The courthouse is another micro setting that deals with discrimination against black people. This can be seen in the quote “The coloured balcony ran along the walls of the courtroom like a second storey verandah.” This is ironic because it highlights racial inequality within a building where everyone is supposed to be considered equal before the law. The segregation shows that Maycomb courthouse is a place of inequality where some people are more equal than others. The courtroom “smelled of decaying record books, mingled with old damp cement and stale urine.” This emphasises the fact that despite its grand features and palatial designs from the outside, the system is rotten to the core with discrimination and racial inequality. Another example of segregational racism can be seen in the following: “they waited patiently behind the white families.” This shows that the white community of Maycomb view their race as being superior to the African American race, which can be seen in the courthouse.
Tom Robinson’s court case, that occurred in Maycomb courthouse, dealt with racism at the center of it. When the verdict was released, it became very clear to the reader the high level of racism within the justice system. The reader could see that Tom was innocent due to physical evidence, provided by Atticus, proving that Mayella’s (the young woman who accused Tom of raping her) father may be guilty of the crime. However, the jury are blinded by the prejudices that they hold against Tom Robinson’s skin colour, thus believing he was guilty. The evidence that Tom did not commit the crime was so clear, that even a child understood he was not guilty. “Jem was jumping in excitement “We’ve won haven’t we?”” This highlights Jem’s innocence and child-like beliefs that good people always win and bad people do not. In this case, the “bad” people won. “…His hands were white from gripping the balcony rail and his shoulders jerked as if each ‘guilty’ were a separate stab between them.” Jem’s reaction to the court case verdict tells the reader how shocked he is from the results. Again, the “guilty” verdict emphasised the discrimination and racism that has rotten the judicial system to its core.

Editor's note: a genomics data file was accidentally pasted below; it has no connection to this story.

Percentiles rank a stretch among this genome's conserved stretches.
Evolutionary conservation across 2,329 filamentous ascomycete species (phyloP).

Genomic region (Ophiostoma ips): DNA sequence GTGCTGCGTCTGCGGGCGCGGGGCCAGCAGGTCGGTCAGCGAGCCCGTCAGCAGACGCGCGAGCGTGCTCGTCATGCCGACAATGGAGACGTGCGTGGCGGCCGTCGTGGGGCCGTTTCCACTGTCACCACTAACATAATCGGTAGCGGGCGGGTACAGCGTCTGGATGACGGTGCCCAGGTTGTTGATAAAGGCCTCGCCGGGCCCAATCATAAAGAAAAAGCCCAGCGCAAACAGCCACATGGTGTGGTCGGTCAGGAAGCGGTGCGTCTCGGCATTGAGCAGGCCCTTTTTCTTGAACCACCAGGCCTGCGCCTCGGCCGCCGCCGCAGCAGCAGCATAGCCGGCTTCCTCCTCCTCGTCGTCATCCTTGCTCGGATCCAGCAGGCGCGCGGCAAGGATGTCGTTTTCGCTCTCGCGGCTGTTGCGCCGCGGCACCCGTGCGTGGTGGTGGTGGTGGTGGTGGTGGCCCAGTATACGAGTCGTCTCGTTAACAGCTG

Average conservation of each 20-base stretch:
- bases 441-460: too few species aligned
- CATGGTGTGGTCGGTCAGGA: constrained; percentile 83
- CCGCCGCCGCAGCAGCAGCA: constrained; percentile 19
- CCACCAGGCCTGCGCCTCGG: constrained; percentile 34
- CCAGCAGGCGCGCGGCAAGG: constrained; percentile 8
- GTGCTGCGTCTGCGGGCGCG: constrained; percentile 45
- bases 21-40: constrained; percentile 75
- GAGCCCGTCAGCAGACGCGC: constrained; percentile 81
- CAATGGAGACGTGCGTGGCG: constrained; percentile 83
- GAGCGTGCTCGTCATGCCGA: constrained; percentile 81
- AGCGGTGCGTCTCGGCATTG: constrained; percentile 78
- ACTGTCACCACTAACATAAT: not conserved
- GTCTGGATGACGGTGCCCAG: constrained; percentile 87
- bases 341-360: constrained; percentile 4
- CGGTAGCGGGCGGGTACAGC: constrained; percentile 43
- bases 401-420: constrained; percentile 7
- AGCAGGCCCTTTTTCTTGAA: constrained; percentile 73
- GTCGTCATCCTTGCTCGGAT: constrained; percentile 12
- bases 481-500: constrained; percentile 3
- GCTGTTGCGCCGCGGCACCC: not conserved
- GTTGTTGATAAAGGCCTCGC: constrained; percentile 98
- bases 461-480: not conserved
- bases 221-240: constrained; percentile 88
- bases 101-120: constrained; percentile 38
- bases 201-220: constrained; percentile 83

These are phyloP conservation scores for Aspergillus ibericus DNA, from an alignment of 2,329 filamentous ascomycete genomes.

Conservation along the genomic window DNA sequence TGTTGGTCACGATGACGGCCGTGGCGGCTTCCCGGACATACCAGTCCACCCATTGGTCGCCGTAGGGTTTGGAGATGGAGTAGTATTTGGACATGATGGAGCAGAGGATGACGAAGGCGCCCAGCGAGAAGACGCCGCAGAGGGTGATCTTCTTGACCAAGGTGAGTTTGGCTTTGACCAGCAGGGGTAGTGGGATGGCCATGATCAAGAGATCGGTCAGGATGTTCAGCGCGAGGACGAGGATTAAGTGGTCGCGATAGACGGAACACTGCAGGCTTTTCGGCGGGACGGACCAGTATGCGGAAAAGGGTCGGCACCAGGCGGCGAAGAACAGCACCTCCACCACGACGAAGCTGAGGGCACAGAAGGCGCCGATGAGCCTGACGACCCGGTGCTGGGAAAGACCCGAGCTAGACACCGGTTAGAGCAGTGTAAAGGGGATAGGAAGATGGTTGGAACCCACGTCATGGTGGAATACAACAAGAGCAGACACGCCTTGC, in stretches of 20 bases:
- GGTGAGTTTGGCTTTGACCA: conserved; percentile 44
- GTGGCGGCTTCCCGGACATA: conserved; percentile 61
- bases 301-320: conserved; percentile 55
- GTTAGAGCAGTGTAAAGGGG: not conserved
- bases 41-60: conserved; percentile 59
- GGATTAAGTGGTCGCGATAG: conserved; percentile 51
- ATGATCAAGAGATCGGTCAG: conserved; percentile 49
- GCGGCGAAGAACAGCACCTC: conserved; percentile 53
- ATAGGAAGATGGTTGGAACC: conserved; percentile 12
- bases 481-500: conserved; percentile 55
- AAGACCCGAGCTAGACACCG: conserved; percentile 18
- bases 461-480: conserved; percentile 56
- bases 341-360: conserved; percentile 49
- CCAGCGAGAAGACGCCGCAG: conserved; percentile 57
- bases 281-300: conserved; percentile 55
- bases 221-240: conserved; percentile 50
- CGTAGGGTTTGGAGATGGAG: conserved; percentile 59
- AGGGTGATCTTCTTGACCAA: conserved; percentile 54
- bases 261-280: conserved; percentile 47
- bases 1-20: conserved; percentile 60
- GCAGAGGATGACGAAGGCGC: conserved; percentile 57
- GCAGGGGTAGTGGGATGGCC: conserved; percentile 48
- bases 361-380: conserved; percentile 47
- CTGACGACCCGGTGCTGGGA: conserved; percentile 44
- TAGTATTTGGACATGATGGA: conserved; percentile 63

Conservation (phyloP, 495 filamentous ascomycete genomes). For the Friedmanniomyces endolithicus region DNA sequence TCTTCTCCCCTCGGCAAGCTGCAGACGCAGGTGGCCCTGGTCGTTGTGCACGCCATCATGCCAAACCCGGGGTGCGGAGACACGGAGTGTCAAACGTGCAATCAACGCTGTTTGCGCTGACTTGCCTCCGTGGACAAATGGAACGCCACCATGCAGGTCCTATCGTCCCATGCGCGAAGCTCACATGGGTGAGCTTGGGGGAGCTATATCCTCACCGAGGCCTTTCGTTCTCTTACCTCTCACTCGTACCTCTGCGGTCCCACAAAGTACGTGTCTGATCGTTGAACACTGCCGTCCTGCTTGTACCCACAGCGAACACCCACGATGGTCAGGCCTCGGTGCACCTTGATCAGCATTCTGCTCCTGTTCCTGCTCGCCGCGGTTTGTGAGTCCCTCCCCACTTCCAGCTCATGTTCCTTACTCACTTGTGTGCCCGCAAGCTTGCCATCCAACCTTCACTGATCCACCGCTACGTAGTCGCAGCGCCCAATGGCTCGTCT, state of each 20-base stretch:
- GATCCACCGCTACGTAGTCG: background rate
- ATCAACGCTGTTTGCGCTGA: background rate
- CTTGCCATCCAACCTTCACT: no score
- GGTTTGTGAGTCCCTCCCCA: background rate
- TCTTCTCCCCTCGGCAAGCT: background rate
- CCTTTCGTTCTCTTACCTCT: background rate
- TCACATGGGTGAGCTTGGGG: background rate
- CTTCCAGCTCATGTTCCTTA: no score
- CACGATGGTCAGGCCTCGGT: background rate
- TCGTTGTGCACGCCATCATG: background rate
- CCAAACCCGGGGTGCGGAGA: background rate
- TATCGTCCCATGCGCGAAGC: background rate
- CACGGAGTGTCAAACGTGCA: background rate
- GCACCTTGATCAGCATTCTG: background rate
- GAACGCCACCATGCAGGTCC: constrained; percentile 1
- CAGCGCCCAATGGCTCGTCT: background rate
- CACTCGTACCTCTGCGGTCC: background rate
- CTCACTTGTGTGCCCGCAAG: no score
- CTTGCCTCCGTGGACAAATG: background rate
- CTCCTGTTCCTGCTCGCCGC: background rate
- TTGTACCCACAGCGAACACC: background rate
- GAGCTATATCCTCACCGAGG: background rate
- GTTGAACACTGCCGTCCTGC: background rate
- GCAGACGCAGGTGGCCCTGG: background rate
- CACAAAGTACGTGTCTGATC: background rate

The discrimination towards black people in this novel, can be linked to what we, as people, experience in the real world. At some stage during life, people will deal with a form of discrimination towards them. Many examples of discrimination can be seen across the world in various countries by authoritarian forces - where religious groups and minorities are targeted for having different beliefs to what they are being forced to believe. This can be linked to the racism and hatred that the African American community dealt with in Harper Lee’s ‘To Kill a Mockingbird’. In America during the nineteenth and twentieth centuries, the black community could face the possibility of being lynched due to people discriminating against the colour of their skin. This level of hatred stems from the petty prejudices that people hold against somebody different to them.
In conclusion, Harper Lee’s ‘To Kill a Mockingbird’, highlights specific events within the micro settings of Maycomb that reinforced my understanding of the discrimination that black people faced. The most significant event where racism and discrimination could be found is from Tom Robinson’s court case verdict. Humans still have a long journey to go until discrimination becomes something of the past.